While MacDonald does not think logistics and shipping are the biggest issue in deciding the carmaker’s export strategy from India, he does see scope for wider improvements, especially at ports.

While the Indian government has cut port fees to encourage coastal shipping, concerns over lead times, costs and return freight have limited the options available

“There is a huge scope for improvement in terms of infrastructure at ports, including connecting modes of transport and space,” says MacDonald. “We would also like to have a clear government policy for ro-ro sailings.”

A taxing, but improving outlook
While India faces many internal challenges in its regulatory framework and infrastructure, the implementation of the GST in July 2017 represents hope for many in the sector. Supply chain executives, among many others, have long called for the tax as a means to standardise interstate trade. Historically, moving goods between states in India was complicated by different tax rates and even duties, leading to extra costs as well as long queues at border checkpoints. The GST aims to standardise these differences and establish a common market across the country.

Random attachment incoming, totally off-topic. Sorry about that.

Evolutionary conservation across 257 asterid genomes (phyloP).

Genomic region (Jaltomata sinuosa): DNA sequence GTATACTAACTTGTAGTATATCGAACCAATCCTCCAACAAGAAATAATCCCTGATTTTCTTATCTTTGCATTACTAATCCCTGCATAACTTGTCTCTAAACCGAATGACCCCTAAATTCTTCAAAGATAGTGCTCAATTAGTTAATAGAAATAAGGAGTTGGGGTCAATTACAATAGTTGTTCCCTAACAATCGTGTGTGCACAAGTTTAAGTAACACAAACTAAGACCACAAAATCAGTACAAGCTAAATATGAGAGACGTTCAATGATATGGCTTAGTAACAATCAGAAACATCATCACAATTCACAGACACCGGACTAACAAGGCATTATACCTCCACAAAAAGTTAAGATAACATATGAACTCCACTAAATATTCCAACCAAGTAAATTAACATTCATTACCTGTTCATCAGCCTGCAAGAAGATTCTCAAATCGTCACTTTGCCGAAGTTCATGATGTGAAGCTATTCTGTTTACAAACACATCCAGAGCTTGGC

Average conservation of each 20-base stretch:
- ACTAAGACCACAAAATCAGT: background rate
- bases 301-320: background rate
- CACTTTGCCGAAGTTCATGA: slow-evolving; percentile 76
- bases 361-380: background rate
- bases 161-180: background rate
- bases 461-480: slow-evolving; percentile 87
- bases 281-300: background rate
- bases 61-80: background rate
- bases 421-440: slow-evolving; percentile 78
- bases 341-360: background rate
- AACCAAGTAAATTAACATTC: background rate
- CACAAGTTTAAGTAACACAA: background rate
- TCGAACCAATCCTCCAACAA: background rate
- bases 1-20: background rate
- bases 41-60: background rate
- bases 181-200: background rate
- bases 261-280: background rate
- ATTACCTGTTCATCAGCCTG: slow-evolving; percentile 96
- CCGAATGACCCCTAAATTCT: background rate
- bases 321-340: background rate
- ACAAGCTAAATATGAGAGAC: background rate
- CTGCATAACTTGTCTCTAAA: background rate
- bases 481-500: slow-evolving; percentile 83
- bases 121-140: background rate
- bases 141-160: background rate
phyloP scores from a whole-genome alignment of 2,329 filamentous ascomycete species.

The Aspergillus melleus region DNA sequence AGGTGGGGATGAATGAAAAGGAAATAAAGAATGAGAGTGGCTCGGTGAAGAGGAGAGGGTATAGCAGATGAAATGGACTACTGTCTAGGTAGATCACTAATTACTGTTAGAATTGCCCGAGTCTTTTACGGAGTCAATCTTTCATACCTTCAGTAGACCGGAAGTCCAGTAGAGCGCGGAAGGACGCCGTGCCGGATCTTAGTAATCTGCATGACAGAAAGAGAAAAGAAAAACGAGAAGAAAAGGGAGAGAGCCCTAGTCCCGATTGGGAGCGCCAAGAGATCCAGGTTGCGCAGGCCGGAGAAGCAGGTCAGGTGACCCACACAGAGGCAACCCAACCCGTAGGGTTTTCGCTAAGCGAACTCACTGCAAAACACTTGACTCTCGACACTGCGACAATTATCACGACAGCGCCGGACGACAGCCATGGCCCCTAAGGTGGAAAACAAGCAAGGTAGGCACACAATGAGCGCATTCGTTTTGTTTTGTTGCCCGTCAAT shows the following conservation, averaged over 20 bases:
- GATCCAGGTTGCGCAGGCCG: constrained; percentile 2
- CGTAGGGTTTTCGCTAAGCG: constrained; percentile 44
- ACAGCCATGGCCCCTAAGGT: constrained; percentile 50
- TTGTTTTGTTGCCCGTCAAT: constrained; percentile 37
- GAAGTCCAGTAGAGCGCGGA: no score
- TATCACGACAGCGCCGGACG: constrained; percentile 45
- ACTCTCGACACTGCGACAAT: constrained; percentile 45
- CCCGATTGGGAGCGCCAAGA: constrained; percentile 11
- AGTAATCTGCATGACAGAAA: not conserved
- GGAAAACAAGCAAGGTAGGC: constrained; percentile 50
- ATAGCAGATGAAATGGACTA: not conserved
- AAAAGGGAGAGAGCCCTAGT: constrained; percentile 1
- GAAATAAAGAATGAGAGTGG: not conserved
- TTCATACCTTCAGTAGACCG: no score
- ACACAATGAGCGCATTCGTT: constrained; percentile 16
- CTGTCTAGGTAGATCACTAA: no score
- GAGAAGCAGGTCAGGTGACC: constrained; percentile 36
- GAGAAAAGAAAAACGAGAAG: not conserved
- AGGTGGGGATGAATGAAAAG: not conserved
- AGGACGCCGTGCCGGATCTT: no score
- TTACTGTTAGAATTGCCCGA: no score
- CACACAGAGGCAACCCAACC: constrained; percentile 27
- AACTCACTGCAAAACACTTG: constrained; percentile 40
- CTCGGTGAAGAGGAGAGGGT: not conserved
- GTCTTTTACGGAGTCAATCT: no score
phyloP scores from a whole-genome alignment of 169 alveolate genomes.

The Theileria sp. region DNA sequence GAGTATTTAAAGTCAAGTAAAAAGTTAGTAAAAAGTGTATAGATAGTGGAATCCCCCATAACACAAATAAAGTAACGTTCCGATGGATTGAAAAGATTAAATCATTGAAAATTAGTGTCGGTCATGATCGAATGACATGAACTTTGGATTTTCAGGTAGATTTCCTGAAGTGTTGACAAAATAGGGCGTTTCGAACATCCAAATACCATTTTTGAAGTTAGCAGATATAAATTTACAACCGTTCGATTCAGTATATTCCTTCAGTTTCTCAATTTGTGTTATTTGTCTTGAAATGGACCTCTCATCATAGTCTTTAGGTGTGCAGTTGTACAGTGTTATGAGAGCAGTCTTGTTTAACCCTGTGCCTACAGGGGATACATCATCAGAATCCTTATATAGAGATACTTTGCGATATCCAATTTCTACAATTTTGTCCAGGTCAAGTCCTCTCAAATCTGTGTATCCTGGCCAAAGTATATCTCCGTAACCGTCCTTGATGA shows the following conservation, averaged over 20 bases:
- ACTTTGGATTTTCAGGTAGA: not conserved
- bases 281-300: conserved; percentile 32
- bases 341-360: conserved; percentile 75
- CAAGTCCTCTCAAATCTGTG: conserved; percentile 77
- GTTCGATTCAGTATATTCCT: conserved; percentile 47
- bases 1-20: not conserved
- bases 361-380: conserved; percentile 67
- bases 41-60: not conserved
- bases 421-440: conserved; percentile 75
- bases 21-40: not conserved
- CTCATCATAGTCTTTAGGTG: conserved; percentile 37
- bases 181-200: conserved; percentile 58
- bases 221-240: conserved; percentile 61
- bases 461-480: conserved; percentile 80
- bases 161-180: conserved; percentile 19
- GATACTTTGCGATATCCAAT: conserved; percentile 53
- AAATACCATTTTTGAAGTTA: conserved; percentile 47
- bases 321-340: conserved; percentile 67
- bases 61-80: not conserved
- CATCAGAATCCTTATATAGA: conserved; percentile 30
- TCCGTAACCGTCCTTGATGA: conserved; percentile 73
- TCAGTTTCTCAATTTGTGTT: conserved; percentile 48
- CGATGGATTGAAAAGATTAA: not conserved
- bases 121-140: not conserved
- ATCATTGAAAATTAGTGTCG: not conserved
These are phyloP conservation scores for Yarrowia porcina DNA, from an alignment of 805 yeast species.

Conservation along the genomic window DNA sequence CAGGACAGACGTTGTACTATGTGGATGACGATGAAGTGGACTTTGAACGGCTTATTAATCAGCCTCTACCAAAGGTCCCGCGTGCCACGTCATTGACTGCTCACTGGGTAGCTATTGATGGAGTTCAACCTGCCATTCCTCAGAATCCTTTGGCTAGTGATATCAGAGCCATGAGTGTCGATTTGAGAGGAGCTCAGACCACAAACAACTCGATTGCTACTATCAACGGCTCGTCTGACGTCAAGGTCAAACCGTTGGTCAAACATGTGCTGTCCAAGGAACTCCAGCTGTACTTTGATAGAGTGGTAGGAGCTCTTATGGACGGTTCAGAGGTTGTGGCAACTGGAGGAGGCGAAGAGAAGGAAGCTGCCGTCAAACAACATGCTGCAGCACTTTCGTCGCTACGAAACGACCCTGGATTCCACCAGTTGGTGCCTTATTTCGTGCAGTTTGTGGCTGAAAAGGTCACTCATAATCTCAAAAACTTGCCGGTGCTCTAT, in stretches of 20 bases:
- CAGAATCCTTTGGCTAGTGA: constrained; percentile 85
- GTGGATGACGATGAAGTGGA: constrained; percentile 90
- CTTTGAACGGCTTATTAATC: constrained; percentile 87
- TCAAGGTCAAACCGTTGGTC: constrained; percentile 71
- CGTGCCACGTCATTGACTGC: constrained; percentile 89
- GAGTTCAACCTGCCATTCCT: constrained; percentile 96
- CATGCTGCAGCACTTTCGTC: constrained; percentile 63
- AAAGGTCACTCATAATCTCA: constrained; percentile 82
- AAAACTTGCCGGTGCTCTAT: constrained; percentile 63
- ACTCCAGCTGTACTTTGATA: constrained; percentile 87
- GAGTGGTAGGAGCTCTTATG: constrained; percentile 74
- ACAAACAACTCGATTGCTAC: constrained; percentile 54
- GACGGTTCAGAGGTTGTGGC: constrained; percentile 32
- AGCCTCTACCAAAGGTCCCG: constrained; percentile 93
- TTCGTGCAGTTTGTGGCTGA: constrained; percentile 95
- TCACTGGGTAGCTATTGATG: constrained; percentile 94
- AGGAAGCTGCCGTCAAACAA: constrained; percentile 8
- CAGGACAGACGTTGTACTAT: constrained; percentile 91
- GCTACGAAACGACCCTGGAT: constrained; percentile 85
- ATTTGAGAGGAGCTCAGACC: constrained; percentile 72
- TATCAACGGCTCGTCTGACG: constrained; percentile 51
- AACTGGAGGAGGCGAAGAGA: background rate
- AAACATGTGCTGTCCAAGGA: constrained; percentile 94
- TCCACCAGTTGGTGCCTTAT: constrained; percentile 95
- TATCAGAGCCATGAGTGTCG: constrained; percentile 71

There have been teething issues in the early rollout of GST. The government quickly changed several tax rates shortly after the tax bands were introduced, including increasing those for fast-growing SUVs. Sales across the industry dropped somewhat at first, although the effect appears to have been temporary.

However, MacDonald points to signs that state border tolls are being removed, albeit slowly. In future, smoother transport flows and the removal of internal barriers could encourage more rail and multimodal flows to large distribution centres, for example. Renault Nissan, as well as other carmakers, is also engaging closely with the federal government and the state government in Tamil Nadu. MacDonald agrees that it is all moving in the right direction.

“We are in the process of consolidating the benefits due to the GST regime,” he says.

The same could be said of the Alliance’s operations in India. As the Oragadam plant matures, Renault and Nissan have been doing more to standardise manufacturing, products and simplify the supply chain, including logistics. With a greater focus on economies of scale and efficiencies, the operation is set to be more profitable as production ramps up. Vehicle logistics is also set to contribute to this improvement, thanks in part to more multimodal transport, better quality and lead times. The outlook is certainly getting brighter.

 


“[New car carrier legislation effectively] put the cost up and cut capacity, as we lost about two cars per truck. We have faced overall cost rises of about 20-25% in vehicle logistics.” – Colin MacDonald, Renault Nissan Automotive India